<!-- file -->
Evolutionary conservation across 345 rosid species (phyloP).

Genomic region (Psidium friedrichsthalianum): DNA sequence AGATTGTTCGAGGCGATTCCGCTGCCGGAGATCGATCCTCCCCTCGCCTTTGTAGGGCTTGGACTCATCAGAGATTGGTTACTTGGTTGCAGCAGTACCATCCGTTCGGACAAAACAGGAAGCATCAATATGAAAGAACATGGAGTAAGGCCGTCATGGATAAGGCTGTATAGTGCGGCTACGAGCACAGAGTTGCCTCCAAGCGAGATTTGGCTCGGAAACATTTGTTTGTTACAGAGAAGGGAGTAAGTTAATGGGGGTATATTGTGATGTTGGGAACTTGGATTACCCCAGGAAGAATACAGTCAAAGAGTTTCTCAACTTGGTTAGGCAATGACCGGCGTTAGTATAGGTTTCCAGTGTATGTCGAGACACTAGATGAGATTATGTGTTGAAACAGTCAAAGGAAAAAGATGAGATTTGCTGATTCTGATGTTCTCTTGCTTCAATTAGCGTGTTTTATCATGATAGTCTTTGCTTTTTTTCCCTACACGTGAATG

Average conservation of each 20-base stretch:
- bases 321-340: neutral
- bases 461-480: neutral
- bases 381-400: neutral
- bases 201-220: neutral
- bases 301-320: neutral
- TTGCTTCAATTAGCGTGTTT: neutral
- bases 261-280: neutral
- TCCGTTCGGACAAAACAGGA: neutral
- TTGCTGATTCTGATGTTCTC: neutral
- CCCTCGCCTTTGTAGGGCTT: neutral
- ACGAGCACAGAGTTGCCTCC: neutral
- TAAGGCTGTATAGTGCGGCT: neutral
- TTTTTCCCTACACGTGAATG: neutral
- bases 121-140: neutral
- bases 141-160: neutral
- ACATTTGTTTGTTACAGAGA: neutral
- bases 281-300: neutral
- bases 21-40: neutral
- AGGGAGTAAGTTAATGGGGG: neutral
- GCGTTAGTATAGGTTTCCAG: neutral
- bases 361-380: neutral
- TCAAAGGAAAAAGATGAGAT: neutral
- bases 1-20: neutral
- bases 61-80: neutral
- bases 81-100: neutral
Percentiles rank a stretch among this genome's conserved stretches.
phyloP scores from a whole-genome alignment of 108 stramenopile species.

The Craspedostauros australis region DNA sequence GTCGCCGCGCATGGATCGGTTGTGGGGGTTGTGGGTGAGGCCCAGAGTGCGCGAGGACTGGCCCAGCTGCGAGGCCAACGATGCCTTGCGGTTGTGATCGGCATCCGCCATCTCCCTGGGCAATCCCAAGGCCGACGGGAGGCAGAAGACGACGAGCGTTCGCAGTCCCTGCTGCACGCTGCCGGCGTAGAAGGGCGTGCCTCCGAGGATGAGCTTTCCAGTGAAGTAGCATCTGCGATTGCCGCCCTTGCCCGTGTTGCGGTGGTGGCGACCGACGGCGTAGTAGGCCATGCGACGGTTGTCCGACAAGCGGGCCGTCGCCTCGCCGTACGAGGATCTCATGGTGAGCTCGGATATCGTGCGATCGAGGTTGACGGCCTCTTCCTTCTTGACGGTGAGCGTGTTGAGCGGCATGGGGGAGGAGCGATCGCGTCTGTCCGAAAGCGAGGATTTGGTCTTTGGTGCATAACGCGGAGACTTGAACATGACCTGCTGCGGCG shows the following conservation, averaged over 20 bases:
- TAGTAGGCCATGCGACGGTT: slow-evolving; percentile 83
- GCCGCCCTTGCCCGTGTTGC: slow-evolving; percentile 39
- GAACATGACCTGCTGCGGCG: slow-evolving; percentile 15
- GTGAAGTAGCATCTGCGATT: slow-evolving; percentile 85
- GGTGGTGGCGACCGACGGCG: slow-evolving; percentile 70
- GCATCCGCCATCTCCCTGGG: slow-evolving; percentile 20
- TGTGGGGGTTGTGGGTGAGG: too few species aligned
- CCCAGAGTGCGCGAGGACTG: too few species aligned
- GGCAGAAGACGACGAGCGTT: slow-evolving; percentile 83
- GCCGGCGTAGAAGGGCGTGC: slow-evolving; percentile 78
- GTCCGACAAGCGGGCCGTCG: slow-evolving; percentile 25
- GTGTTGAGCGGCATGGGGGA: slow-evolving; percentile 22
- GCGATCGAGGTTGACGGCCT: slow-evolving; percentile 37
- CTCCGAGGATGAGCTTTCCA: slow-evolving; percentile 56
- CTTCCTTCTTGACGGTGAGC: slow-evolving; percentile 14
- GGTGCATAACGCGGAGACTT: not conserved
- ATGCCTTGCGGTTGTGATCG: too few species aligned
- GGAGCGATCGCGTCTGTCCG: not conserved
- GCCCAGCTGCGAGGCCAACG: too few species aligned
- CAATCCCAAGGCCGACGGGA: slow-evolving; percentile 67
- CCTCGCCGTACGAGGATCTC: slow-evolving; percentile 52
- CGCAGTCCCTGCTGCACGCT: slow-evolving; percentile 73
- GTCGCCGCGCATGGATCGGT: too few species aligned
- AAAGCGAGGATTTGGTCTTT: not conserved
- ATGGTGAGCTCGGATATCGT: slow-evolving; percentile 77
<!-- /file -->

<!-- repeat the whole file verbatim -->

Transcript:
Evolutionary conservation across 345 rosid species (phyloP).

Genomic region (Psidium friedrichsthalianum): DNA sequence AGATTGTTCGAGGCGATTCCGCTGCCGGAGATCGATCCTCCCCTCGCCTTTGTAGGGCTTGGACTCATCAGAGATTGGTTACTTGGTTGCAGCAGTACCATCCGTTCGGACAAAACAGGAAGCATCAATATGAAAGAACATGGAGTAAGGCCGTCATGGATAAGGCTGTATAGTGCGGCTACGAGCACAGAGTTGCCTCCAAGCGAGATTTGGCTCGGAAACATTTGTTTGTTACAGAGAAGGGAGTAAGTTAATGGGGGTATATTGTGATGTTGGGAACTTGGATTACCCCAGGAAGAATACAGTCAAAGAGTTTCTCAACTTGGTTAGGCAATGACCGGCGTTAGTATAGGTTTCCAGTGTATGTCGAGACACTAGATGAGATTATGTGTTGAAACAGTCAAAGGAAAAAGATGAGATTTGCTGATTCTGATGTTCTCTTGCTTCAATTAGCGTGTTTTATCATGATAGTCTTTGCTTTTTTTCCCTACACGTGAATG

Average conservation of each 20-base stretch:
- bases 321-340: neutral
- bases 461-480: neutral
- bases 381-400: neutral
- bases 201-220: neutral
- bases 301-320: neutral
- TTGCTTCAATTAGCGTGTTT: neutral
- bases 261-280: neutral
- TCCGTTCGGACAAAACAGGA: neutral
- TTGCTGATTCTGATGTTCTC: neutral
- CCCTCGCCTTTGTAGGGCTT: neutral
- ACGAGCACAGAGTTGCCTCC: neutral
- TAAGGCTGTATAGTGCGGCT: neutral
- TTTTTCCCTACACGTGAATG: neutral
- bases 121-140: neutral
- bases 141-160: neutral
- ACATTTGTTTGTTACAGAGA: neutral
- bases 281-300: neutral
- bases 21-40: neutral
- AGGGAGTAAGTTAATGGGGG: neutral
- GCGTTAGTATAGGTTTCCAG: neutral
- bases 361-380: neutral
- TCAAAGGAAAAAGATGAGAT: neutral
- bases 1-20: neutral
- bases 61-80: neutral
- bases 81-100: neutral
Percentiles rank a stretch among this genome's conserved stretches.
phyloP scores from a whole-genome alignment of 108 stramenopile species.

The Craspedostauros australis region DNA sequence GTCGCCGCGCATGGATCGGTTGTGGGGGTTGTGGGTGAGGCCCAGAGTGCGCGAGGACTGGCCCAGCTGCGAGGCCAACGATGCCTTGCGGTTGTGATCGGCATCCGCCATCTCCCTGGGCAATCCCAAGGCCGACGGGAGGCAGAAGACGACGAGCGTTCGCAGTCCCTGCTGCACGCTGCCGGCGTAGAAGGGCGTGCCTCCGAGGATGAGCTTTCCAGTGAAGTAGCATCTGCGATTGCCGCCCTTGCCCGTGTTGCGGTGGTGGCGACCGACGGCGTAGTAGGCCATGCGACGGTTGTCCGACAAGCGGGCCGTCGCCTCGCCGTACGAGGATCTCATGGTGAGCTCGGATATCGTGCGATCGAGGTTGACGGCCTCTTCCTTCTTGACGGTGAGCGTGTTGAGCGGCATGGGGGAGGAGCGATCGCGTCTGTCCGAAAGCGAGGATTTGGTCTTTGGTGCATAACGCGGAGACTTGAACATGACCTGCTGCGGCG shows the following conservation, averaged over 20 bases:
- TAGTAGGCCATGCGACGGTT: slow-evolving; percentile 83
- GCCGCCCTTGCCCGTGTTGC: slow-evolving; percentile 39
- GAACATGACCTGCTGCGGCG: slow-evolving; percentile 15
- GTGAAGTAGCATCTGCGATT: slow-evolving; percentile 85
- GGTGGTGGCGACCGACGGCG: slow-evolving; percentile 70
- GCATCCGCCATCTCCCTGGG: slow-evolving; percentile 20
- TGTGGGGGTTGTGGGTGAGG: too few species aligned
- CCCAGAGTGCGCGAGGACTG: too few species aligned
- GGCAGAAGACGACGAGCGTT: slow-evolving; percentile 83
- GCCGGCGTAGAAGGGCGTGC: slow-evolving; percentile 78
- GTCCGACAAGCGGGCCGTCG: slow-evolving; percentile 25
- GTGTTGAGCGGCATGGGGGA: slow-evolving; percentile 22
- GCGATCGAGGTTGACGGCCT: slow-evolving; percentile 37
- CTCCGAGGATGAGCTTTCCA: slow-evolving; percentile 56
- CTTCCTTCTTGACGGTGAGC: slow-evolving; percentile 14
- GGTGCATAACGCGGAGACTT: not conserved
- ATGCCTTGCGGTTGTGATCG: too few species aligned
- GGAGCGATCGCGTCTGTCCG: not conserved
- GCCCAGCTGCGAGGCCAACG: too few species aligned
- CAATCCCAAGGCCGACGGGA: slow-evolving; percentile 67
- CCTCGCCGTACGAGGATCTC: slow-evolving; percentile 52
- CGCAGTCCCTGCTGCACGCT: slow-evolving; percentile 73
- GTCGCCGCGCATGGATCGGT: too few species aligned
- AAAGCGAGGATTTGGTCTTT: not conserved
- ATGGTGAGCTCGGATATCGT: slow-evolving; percentile 77